People have known for many years that friendships are good for your health. However, experts agree that it is normal for friends and acquaintances to lose touch with time; this is nothing to be ashamed of. You can always reach out to someone you genuinely miss. If you feel obliged or emotional labor, you may need to let go of that person. Every friendship doesn’t last forever. It’s difficult to keep up with all your friends, especially when you have new relationships and life changes, like moving cities or changing jobs. These life events can change how you view your friends and help you reprioritise who you are most comfortable spending your time with.
The Brain-Science of Friendship
Neurosynchronization occurs when our brains connect with those we are most frequently surrounded by. This remarkable phenomenon is the reason so many researchers find that it is easier to learn new habits by being around people who already practice them.
For this reason, the best decisions for our future, our loved ones, and our lives are those we surround ourselves with. But don’t believe me. Moran Cerf, a neuroscientist that studies decision-making, as well as Robert Waldinger (a psychiatrist who conducted a 75 year-old study about happiness), found that the best decision we can make to improve our personal happiness and personal growth is who we surround ourselves with.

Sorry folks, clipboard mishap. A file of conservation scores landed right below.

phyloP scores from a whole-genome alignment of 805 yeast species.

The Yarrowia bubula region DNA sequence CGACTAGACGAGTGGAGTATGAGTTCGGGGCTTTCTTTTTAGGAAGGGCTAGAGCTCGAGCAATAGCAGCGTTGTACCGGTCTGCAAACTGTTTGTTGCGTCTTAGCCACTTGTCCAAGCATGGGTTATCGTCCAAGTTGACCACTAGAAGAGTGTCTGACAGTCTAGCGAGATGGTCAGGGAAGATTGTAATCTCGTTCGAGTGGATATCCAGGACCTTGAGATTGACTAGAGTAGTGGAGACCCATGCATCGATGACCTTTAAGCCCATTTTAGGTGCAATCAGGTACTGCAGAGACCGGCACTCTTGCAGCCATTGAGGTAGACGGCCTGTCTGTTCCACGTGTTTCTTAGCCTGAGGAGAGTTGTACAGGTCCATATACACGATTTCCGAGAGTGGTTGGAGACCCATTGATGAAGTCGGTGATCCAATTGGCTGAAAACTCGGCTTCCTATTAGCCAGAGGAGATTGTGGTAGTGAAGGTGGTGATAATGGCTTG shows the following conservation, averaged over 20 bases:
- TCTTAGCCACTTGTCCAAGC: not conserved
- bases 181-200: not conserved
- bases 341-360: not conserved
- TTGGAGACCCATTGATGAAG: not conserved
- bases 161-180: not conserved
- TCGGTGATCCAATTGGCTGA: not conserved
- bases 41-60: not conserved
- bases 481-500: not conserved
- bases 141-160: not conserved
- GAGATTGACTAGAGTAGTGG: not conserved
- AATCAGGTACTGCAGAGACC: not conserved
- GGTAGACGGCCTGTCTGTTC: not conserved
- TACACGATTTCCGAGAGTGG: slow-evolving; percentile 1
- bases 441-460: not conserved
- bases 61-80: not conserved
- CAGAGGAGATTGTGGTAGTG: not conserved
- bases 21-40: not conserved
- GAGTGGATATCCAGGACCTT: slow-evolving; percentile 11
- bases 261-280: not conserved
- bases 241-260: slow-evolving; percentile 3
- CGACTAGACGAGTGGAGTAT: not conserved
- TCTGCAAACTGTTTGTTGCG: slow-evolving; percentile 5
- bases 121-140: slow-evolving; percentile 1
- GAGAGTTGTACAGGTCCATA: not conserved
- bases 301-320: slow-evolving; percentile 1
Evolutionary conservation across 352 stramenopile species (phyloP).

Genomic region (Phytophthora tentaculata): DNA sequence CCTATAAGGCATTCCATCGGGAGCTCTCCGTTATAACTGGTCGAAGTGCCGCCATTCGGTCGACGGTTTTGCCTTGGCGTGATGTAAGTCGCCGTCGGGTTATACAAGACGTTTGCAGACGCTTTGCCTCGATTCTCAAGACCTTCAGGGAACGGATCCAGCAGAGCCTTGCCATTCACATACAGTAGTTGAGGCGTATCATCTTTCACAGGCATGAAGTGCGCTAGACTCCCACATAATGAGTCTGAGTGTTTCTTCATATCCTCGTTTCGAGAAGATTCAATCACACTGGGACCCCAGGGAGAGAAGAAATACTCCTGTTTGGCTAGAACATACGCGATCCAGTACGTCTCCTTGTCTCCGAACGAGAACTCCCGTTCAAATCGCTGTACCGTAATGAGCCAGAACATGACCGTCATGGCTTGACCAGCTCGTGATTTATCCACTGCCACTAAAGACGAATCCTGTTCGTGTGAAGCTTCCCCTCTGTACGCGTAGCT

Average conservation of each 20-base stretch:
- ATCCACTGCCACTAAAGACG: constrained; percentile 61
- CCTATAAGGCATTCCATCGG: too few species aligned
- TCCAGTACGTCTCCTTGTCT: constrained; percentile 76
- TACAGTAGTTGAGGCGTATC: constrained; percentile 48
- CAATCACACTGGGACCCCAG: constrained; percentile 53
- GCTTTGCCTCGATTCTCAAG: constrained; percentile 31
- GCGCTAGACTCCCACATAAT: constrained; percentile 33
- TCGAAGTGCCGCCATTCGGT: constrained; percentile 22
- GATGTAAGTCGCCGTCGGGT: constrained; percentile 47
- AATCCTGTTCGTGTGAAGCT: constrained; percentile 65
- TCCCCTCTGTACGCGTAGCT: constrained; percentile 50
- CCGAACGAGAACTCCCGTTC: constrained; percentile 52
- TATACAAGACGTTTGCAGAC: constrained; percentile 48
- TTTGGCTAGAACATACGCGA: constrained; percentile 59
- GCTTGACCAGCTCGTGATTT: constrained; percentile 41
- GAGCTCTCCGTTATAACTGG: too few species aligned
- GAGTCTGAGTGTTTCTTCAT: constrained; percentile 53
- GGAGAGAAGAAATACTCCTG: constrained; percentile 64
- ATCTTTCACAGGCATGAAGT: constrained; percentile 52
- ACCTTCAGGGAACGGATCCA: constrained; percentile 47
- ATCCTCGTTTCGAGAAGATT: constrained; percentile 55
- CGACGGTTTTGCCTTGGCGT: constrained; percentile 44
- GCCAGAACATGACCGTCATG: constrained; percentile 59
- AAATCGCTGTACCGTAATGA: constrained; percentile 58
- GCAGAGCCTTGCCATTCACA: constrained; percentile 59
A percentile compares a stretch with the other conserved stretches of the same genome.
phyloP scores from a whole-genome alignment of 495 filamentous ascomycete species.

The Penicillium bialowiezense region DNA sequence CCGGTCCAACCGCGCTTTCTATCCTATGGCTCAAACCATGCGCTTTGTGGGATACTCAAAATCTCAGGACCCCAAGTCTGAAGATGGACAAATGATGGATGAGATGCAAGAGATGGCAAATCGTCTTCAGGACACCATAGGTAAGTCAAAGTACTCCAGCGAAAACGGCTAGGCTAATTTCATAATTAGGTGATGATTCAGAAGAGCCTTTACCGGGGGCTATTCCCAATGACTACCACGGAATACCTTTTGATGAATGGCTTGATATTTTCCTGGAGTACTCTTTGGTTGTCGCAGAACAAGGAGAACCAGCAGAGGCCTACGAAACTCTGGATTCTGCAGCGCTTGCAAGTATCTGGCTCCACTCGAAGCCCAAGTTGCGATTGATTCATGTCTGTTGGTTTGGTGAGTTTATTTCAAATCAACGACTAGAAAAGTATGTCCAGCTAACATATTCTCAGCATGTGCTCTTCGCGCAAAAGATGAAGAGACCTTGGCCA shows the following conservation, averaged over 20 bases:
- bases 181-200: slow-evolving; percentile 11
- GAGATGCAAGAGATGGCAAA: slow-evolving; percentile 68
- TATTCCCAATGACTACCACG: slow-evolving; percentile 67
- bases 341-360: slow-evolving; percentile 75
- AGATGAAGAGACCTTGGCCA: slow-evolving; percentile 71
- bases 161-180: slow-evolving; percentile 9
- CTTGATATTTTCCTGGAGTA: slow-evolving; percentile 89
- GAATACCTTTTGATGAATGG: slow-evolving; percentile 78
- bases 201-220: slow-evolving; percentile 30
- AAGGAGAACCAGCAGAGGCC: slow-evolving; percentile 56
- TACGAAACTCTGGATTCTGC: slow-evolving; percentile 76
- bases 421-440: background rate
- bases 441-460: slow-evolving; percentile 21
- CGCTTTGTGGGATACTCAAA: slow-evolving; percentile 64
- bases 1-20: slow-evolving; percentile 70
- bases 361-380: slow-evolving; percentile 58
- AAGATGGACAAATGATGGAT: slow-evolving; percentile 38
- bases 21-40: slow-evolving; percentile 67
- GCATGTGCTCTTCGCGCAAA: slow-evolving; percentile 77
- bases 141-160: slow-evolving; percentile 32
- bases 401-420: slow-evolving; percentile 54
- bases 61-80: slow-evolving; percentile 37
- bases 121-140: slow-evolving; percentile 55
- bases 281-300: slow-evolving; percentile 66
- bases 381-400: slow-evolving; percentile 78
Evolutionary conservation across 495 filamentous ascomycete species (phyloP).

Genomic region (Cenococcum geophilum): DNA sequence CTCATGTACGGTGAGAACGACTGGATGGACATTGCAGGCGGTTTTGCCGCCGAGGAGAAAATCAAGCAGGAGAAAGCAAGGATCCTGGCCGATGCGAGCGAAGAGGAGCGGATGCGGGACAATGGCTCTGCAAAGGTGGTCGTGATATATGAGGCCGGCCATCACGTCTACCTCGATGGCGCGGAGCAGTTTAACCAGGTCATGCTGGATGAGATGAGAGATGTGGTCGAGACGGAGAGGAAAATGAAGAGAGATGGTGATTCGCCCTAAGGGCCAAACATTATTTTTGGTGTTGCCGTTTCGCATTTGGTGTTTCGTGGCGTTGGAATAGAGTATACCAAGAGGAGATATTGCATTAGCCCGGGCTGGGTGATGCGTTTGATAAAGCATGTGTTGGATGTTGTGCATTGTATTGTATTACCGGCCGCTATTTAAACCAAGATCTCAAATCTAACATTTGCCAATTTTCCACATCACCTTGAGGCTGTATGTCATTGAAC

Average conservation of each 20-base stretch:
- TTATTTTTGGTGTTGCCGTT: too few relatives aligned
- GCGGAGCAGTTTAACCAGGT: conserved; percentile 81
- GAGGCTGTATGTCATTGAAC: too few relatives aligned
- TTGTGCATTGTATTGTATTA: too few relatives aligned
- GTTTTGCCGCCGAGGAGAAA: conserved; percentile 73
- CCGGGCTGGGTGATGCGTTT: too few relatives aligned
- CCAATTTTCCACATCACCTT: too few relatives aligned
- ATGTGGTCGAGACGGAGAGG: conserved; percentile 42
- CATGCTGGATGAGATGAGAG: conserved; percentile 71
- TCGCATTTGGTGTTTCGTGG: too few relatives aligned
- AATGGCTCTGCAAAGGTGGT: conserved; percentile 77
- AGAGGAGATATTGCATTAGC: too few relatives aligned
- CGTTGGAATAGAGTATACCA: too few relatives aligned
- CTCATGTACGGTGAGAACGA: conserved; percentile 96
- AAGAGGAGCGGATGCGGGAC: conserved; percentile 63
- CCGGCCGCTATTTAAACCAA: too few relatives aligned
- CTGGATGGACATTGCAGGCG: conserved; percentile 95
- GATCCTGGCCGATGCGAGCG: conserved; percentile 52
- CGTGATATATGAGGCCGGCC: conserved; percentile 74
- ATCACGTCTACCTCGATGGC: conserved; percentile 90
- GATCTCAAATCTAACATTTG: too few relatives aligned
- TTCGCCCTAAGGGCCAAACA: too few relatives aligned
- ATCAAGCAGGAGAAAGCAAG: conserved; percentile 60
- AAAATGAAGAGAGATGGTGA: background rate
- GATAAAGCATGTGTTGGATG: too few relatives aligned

It’s not prideful to be picky about your inner circle. It’s wisdom. Jesus had 12 disciples, but only three of his closest friends.
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Your Social Circle’s Impact
Here are some more reasons to be intentional about your social circle.
1. They have a visible influence.
Friendships are special because they offer safe spaces. You can let your guard down when you are with friends you trust and feel comfortable with. A friend can often convince you to do something you wouldn’t have done under other circumstances.
2. Your Future Depends on Their Actions
It’s not a new concept to associate impact. Ever seen a movie about someone whose life was ruined by a dumb decision made by another? A simple mistake in your decision-making can cause a bad reputation that could change the course of your entire life.
3. Their perspective refines yours.
Don’t be surprised to see your outlook change if you surround yourself with pessimists or negative people. The opposite can also be true. If you have trouble seeing the positive side to life, surround yourself with positive people. You’ll soon begin to see the benefits of their perspective and adopt it as yours.
4. They will become your standard.
Small-town girls who have never lived in big cities can only aspire to be the best of their small towns. The same applies to our inner circle. Your inner circle will set the standard for you. Be sure you are comfortable with what you see. Find a few friends to help you set a higher standard for your life.
It is not selfish or impolite to be picky about your friends, especially those closest to you. Your life, the lives of your loved ones, and your future are too important to ignore. By filtering your social network, you can transform your life and increase your happiness.